Alimony, or spousal support, is not a part of every divorce, but can be requested by either the husband or the wife under Ohio state law. Alimony is a separate issue from property division and child support, and may be issued on a temporary or permanent basis, depending on the court’s decision. Spousal support is most often issued when one spouse was the primary income earner during a marriage. This type of support is not considered punitive, rather reasonable and appropriate to help pay expenses such as mortgages, food, clothing, and medical needs after the marriage ends. In addition, in appropriate cases spousal support will be Ordered to enable both spouses to maintain their pre-divorce lifestyle and standard of living to the extent possible.
Cincinnati alimony spousal support lawyer John Heilbrun has extensive experience on both sides of the spousal support issues. He is prepared to help determine if you may expect to receive alimony or to protect you against unfair rulings.
Spousal support is determined by the court only after property division issues have been determined. Once the division of marital property and debts have been determined, the Court will consider alimony based on factors such as:
- The length of the marriage
- The age and health of both parties
- The standard of living established during the marriage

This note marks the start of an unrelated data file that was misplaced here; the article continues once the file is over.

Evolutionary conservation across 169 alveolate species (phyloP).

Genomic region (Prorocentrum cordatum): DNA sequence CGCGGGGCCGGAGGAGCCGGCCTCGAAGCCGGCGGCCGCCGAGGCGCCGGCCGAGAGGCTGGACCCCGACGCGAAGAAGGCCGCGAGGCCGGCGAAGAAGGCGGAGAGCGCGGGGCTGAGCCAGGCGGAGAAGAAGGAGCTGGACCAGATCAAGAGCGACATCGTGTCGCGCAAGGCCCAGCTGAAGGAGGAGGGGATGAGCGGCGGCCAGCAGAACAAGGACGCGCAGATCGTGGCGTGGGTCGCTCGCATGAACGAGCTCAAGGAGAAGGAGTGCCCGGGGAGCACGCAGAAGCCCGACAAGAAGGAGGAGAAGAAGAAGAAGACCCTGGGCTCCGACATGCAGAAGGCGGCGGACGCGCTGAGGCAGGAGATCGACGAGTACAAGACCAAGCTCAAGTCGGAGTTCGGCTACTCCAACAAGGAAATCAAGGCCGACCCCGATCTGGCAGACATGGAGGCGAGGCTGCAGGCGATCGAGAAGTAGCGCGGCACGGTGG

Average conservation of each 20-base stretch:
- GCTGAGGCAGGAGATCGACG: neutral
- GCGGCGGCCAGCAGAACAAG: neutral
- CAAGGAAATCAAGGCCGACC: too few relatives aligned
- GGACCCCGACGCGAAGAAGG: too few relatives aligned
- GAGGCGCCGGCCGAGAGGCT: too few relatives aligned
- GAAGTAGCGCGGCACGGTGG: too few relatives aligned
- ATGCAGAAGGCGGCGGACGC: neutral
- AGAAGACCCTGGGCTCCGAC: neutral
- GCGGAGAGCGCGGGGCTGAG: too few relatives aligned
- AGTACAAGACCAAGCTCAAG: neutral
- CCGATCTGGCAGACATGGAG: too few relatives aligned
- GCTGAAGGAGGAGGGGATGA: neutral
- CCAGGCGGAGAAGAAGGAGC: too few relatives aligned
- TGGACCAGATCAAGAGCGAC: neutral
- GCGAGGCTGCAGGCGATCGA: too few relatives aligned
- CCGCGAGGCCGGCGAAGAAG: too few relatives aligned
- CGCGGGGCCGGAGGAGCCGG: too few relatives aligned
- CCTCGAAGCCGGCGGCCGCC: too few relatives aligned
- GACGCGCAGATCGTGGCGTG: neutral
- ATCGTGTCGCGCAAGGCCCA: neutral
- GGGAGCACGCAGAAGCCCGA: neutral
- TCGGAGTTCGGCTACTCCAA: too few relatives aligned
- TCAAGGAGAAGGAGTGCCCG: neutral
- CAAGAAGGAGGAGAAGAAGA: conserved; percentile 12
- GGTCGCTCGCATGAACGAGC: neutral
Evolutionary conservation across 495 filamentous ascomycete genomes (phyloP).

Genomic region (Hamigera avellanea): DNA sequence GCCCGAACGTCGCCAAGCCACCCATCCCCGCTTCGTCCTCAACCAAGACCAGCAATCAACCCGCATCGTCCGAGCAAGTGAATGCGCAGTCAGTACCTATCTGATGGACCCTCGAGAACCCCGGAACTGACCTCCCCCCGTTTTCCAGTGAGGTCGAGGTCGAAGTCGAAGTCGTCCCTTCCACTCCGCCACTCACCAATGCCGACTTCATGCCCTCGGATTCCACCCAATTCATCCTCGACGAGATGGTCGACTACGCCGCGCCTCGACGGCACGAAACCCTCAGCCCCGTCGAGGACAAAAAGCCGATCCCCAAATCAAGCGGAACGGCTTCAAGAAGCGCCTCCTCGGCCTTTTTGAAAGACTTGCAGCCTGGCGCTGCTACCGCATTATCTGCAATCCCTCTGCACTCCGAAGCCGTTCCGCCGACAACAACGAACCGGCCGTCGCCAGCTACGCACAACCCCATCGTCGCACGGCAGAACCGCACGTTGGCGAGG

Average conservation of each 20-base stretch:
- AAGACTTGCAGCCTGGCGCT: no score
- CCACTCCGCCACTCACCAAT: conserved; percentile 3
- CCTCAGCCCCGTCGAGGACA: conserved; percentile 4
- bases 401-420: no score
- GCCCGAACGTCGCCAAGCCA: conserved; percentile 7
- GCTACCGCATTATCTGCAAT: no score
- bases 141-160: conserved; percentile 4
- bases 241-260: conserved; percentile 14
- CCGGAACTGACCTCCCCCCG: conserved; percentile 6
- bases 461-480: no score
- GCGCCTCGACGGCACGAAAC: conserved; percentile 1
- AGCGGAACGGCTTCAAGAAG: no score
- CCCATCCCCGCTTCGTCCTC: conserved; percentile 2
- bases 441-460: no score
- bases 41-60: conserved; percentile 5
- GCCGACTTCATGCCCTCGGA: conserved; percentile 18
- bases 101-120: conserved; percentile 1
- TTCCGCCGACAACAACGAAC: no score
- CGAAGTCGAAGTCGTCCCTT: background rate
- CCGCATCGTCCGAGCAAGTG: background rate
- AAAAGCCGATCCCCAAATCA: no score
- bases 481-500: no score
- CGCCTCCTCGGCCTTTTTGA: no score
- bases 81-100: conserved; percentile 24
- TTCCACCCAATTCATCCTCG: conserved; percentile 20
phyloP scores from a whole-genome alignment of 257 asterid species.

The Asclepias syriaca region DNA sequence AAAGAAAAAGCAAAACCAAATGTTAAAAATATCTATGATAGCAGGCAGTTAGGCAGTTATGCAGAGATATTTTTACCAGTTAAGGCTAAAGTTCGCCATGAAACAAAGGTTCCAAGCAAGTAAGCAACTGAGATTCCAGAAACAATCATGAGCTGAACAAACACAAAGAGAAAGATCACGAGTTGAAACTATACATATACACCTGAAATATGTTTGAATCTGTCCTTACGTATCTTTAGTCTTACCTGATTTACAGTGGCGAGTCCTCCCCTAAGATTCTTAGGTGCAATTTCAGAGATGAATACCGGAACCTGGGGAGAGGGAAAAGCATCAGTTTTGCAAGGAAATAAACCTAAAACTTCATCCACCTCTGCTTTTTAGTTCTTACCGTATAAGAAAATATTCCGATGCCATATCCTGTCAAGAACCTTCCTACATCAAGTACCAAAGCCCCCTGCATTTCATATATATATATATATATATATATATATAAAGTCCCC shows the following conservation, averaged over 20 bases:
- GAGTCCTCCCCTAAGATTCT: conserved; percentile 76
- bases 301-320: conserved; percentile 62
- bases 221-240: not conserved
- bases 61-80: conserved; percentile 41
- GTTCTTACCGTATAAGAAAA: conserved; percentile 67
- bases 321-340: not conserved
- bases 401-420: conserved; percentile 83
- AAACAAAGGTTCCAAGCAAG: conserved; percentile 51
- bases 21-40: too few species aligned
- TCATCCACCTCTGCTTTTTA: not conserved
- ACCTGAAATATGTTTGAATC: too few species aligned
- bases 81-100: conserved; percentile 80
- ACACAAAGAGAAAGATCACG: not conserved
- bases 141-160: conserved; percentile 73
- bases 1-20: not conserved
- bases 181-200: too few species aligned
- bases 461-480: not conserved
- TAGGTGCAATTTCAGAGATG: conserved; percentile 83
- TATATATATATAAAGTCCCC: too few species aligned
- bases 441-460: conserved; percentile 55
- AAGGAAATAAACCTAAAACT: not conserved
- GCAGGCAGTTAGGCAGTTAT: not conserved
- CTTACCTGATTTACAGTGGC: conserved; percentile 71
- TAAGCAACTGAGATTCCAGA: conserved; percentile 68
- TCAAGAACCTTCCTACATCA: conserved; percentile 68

- The education level of both parties
- The income and earning capacity of both parties
Other factors may include contributions the receiving party made towards the education or career advancement of the pauing spouse, work limitations based on child custody or parenting agreements, and the viability of the receiving party to seek additional education in order to join the workforce.
The term of the spousal support obligation may be a specified period of time or it may be indefinite.
Modifying or Terminating Alimony
If you want to be able to modify alimony to reflect changing circumstances for you or your spouse, that needs to be written into the agreement or Ordered by the Court. If your decree does include authorization for the court to change or terminate spousal support, typical circumstances include:
- A substantial involuntary reduction in the income of the paying spouse
- A substantial involuntary decrease in the income of the receiving spouse
- The remarriage or cohabitation of the receiving spouse
- The disability of the paying spouse
- The death of either spouse
Read more about How Earning Ability Can Affect Alimony
Cincinnati alimony attorney John Heilbrun can help you under these circumstances to ensure you do not continue paying spousal support when it is no longer necessary, or to assist you in opposing a request by your former spouse to decrease or eliminate their spousal support obligations.